“Netanyahu needs to score a new achievement in order to improve his position and shaky image. I believe that this deal will finally become a reality this year. We need to see our political prisoners released,” Husam Al-Dajani told MEMO.
Some believe that talks about securing a deal are far from becoming a reality: “What we are witnessing is some efforts to resume the negotiations. Israel is not ready. [Ismael] Haniyeh’s remark to abduct more soldiers is a message of defiance,” political analyst Ibrahimn Al-Madhoun, informed MEMO.
How soon can a deal be implemented?
Due to coronavirus lockdown, Prisoner’s Day on 17 April was mainly marked online, while this year’s 72nd anniversary of the Nakba on 15 May was also commemorated widely online. As the pandemic persists, both Palestinians and Israelis are still under lockdown measures. But for Palestinians and their political prisoners in Israeli jails, lockdown is not a new experience, simply for their familiarity with being subjected to military occupation, segregation, siege, curfews, imprisonment and confinement.
Both Israel and Hamas need this deal more than ever. It will be a boost for Hamas’ popularity, which has been ruling two million inhabitants under the ongoing 14-year Israeli siege that pushed poverty and unemployment to its highest level ever, with two thirds of the population now relying on food and aid assistance from local and international donors. This deal, if implemented, will again be an embarrassment to the Palestinian Authority (PA), as peace negotiations between the latter and Israel, at least over the past 20 years, have not lead to the release of any Palestinian political prisoner from Israeli jails, let alone Fatah official Marwan Barghouti and the Popular Front for the Liberation of Palestine (PFLP) leader Ahmad Sa’adat, who have been languishing behind Israeli bars for many years.
According to political analyst Sharhabeel Al-Ghareeb, who shares a positive angle with MEMO: “The first step is most likely to be implemented on the eve of Eid Ul Fitr. There is good progress, so it’s a matter of time to see the final second deal.”
Blackmailing is a backbone in politics, and it would be no surprise to hear that Israel conditions its agreement to any deal to Hamas’ restraint if Netanyahu implements on 1 July the official annexation of the Jordan Valley, dozens of illegal settlements and confiscated lands across the occupied West Bank.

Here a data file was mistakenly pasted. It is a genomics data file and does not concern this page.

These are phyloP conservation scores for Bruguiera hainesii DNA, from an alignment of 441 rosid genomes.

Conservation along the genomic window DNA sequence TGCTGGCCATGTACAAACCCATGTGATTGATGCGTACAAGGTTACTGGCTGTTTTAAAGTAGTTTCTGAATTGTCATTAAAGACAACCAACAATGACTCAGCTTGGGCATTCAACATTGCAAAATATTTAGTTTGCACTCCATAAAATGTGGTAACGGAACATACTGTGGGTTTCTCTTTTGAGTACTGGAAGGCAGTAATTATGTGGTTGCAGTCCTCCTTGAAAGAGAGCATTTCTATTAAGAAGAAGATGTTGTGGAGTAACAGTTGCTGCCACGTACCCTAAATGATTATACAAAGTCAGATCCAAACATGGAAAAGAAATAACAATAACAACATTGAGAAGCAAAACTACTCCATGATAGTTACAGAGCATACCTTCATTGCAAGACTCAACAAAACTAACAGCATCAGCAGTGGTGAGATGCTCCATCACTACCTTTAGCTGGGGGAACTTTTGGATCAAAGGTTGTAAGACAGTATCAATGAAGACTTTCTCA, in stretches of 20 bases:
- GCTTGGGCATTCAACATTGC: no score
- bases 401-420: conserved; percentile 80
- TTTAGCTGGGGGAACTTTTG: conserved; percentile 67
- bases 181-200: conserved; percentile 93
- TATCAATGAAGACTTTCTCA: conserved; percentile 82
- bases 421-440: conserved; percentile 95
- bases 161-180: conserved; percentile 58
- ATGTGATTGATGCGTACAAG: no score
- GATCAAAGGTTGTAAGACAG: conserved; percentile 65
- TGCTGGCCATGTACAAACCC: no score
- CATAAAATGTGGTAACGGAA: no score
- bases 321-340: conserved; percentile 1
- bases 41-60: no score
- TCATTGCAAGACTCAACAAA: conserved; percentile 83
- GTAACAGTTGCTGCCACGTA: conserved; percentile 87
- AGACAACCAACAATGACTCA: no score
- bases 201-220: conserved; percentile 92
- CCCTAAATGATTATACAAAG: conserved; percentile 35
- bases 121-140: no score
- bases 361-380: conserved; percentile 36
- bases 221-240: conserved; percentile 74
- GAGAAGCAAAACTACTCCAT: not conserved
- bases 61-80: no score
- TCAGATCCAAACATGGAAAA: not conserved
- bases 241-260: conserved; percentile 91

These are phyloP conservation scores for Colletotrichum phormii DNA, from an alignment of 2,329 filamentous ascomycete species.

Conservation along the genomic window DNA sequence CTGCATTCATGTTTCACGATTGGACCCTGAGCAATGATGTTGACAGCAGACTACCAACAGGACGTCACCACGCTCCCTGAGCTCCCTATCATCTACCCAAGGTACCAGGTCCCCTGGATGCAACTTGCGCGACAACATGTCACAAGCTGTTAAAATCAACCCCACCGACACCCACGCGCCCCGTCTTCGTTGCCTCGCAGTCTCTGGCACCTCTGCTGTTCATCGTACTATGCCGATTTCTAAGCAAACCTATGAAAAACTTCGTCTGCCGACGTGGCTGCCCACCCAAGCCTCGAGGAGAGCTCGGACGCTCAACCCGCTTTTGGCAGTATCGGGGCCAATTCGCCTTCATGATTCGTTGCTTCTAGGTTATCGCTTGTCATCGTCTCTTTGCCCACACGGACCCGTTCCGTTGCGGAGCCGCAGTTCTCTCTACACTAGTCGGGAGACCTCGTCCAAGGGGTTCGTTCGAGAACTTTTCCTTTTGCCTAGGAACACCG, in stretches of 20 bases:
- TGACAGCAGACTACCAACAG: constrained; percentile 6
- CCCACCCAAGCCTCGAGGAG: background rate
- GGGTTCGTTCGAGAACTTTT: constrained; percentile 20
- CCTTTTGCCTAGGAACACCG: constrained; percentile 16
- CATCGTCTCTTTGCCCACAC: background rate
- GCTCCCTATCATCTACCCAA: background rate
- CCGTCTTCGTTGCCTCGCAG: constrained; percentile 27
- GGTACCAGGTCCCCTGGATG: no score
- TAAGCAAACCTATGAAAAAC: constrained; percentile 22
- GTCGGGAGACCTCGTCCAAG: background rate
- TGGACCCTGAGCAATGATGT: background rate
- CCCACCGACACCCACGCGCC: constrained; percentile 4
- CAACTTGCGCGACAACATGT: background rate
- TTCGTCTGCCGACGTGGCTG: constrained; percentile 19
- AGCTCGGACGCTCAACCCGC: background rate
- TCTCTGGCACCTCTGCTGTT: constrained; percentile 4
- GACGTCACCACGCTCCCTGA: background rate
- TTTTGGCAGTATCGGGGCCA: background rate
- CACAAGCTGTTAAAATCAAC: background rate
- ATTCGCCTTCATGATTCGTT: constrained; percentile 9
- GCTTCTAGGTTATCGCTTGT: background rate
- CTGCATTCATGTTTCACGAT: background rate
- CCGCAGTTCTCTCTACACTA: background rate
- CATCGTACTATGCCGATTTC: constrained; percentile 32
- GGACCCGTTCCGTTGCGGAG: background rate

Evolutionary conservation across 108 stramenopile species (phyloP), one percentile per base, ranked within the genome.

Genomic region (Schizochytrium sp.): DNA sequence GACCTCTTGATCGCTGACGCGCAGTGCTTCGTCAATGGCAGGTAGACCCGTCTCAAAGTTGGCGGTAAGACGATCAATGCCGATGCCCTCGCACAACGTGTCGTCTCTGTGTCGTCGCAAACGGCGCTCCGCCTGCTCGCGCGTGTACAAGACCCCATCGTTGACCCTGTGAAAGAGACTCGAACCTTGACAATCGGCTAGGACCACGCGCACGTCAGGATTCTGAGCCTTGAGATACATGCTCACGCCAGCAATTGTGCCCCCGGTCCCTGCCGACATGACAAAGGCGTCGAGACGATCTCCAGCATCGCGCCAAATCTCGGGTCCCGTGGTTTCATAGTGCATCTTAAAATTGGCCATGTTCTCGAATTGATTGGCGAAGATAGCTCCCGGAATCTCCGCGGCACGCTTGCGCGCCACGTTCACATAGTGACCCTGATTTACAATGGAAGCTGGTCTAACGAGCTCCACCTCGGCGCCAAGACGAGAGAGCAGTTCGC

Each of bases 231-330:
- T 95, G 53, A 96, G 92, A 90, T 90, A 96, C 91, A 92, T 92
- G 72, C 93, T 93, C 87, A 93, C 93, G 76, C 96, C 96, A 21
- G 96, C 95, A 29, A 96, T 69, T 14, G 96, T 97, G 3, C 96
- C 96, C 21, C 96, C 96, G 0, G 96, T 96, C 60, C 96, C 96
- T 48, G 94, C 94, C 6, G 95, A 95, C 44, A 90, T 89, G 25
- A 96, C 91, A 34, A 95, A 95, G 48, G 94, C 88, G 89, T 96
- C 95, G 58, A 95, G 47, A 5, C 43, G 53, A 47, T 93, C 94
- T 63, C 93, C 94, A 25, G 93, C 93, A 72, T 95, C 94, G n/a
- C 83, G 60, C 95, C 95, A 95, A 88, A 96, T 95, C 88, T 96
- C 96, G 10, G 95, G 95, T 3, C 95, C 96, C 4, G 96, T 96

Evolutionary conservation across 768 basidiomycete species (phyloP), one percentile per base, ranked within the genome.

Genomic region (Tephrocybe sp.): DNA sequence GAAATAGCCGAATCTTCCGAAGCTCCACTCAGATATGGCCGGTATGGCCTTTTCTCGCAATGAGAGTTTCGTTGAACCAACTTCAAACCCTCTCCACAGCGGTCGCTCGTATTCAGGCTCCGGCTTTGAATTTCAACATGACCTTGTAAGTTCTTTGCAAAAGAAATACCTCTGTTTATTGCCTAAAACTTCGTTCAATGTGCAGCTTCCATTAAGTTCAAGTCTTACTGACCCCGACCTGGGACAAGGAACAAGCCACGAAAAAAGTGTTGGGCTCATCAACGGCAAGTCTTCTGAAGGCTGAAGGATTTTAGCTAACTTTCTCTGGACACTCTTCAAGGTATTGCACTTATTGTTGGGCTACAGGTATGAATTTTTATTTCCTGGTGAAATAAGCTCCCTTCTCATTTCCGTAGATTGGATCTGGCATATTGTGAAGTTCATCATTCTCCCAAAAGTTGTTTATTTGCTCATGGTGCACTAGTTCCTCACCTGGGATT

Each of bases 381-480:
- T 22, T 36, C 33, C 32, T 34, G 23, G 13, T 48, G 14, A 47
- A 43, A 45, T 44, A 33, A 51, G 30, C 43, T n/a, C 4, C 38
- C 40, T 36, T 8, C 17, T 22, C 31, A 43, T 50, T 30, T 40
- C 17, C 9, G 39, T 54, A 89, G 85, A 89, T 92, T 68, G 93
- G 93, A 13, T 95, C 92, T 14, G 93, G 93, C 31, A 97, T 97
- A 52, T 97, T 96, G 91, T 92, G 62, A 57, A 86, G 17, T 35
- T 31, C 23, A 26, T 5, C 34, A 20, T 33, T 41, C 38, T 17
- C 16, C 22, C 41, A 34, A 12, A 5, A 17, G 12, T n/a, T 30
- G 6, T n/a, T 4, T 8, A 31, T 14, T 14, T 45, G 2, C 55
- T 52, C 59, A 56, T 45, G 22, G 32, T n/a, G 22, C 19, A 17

Last Wednesday, Hamas chief Ismail Haniyeh hinted and threatened that his movement could capture more Israeli soldiers. His remark comes to increase pressure on Netanyahu and Gantz to speed up the deal.
On 11 May, a statement released by UNICEF and the UN Human Rights office in the state of Palestine called for the immediate release of 194 Palestinian children in Israeli detention centres and prisons. According to the UN bodies, the vast majority of these children have not been convicted of any offence but are being held in pre-trial detention.
The file of political prisoners is an important one for the resistance factions and for the Palestinian people as a whole. Any temporary pause to achieving or implementing the deal would not necessarily mean to revert to square one. The deal could be part of a larger package that will lead to a long-term truce and a border security arrangement, and alleviate the suffering of Gaza’s residents who live in the world’s largest open-air prison.
Freedom is precious. Hamas and Israel want to raise the level of their demands and conditions to achieve an honourable deal. The ball is in Israel’s court, but it is worried that making concessions and accepting Hamas’ terms would encourage Palestinian resistance groups to capture more Israeli soldiers.
All indicators show that a deal is ripe and awaiting the green light from both sides to implement its initial stages, most likely as soon as lockdown is lifted.
The views expressed in this article belong to the author and do not necessarily reflect the editorial policy of Middle East Monitor.